The MT45 fea­tures a mov­able com­part­ment di­vider that gives you the choice of run­ning with 16-litre freezer and a 23-litre fridge com­part­ments or a 22-litre freezer and 17-litre fridge com­part­ments. Or you can pull out the di­vider com­pletely and use it as a 40-litre fridge.

This all makes for some handy ver­sa­til­ity.

A ther­mos-con­trolled fan unit blows cold air from the freezer com­part­ment into the fridge com­part­ment to keep things at a happy 0-5 de­grees. The freezer can be set as low as -15 de­grees.

An­other fea­ture that Engel is keen to point out is the low cur­rent draw. A 40-litre Engel has a max­i­mum cur­rent draw of

2.6 amps. As you’d ex­pect, the MT45 is also tri-volt, so it will run on 12-24 and 240 volts.

It also fea­tures a bat­tery mon­i­tor­ing sys­tem.

Engel prod­ucts, on the whole, tend to look de­cid­edly old-school with their steel fin­ish. It’s no light­weight, ei­ther, tip­ping the scales at 24 ki­los empty. The plethora of com­pet­ing fridge prod­ucts out there these days of­ten fea­ture moulded plas­tic fin­ishes that ap­pear more er­gonomic and less hard-edged.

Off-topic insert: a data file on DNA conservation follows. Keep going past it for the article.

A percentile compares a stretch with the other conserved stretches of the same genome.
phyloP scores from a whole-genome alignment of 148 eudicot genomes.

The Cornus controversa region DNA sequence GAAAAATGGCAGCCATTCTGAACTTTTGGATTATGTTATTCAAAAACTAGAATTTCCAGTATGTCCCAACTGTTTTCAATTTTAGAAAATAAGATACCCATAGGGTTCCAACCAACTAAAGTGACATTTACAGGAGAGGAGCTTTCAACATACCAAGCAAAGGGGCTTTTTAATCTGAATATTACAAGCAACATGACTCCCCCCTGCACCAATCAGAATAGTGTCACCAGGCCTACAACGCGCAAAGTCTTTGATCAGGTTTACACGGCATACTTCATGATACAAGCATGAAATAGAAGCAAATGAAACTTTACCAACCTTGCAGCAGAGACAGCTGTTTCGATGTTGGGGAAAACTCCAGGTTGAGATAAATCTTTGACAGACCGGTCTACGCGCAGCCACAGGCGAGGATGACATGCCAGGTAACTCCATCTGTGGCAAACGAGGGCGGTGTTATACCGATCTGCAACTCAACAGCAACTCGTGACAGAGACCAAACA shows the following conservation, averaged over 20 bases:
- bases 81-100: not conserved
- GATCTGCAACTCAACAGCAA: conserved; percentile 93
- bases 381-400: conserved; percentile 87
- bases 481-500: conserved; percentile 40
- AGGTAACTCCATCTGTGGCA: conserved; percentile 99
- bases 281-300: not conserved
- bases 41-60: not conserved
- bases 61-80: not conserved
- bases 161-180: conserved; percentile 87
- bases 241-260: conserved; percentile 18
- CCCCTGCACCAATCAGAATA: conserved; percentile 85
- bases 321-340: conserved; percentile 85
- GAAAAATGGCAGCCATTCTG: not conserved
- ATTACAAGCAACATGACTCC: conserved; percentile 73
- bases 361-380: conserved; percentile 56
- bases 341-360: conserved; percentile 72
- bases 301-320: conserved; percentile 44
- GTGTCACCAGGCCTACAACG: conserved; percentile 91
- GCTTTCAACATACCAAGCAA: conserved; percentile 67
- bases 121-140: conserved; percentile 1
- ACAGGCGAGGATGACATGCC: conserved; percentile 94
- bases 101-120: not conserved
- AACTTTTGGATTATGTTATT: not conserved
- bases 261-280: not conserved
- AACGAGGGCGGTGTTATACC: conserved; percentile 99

Speak­ing for my­self, I quite like the pur­pose­ful no-non­sense fin­ish of the Engel; it feels built. How­ever, a travel bag would have been a good idea for keep­ing bumps and grazes away from the shiny sur­faces of this unit.


The Kan­goo wasn’t ex­actly set up as a long-dis­tance ex­pe­di­tion ve­hi­cle, so clearly there were no dual bat­tery sys­tems to keep con­stant power to the MT. As a re­sult, I took along a 12-volt jump pack that also had some power out­lets. This kept con­stant power to the fridge while both the Kan­goo and I were sleep­ing. Other times, when I was camp­ing at a pow­ered site, I in­tended to just plug the unit di­rectly into the mains sup­ply.

With my food sup­plies safe in­side and the van loaded for the two-week coast-to-coast epic, I hit the road.

To act as a pantry for the rest of my food sup­plies, I also had a 153-litre Engel cool box on board. When I first laid eyes on it I was think­ing that, size wise, it may have been a bit of overkill. How­ever, while it may have been a great place to stash a hitch­hiker, it ended up be­ing very handy in­deed.

In­stead of hav­ing mul­ti­ple plas­tic tubs float­ing around in the back of the van, I was able to put ev­ery­thing in­side the cool box.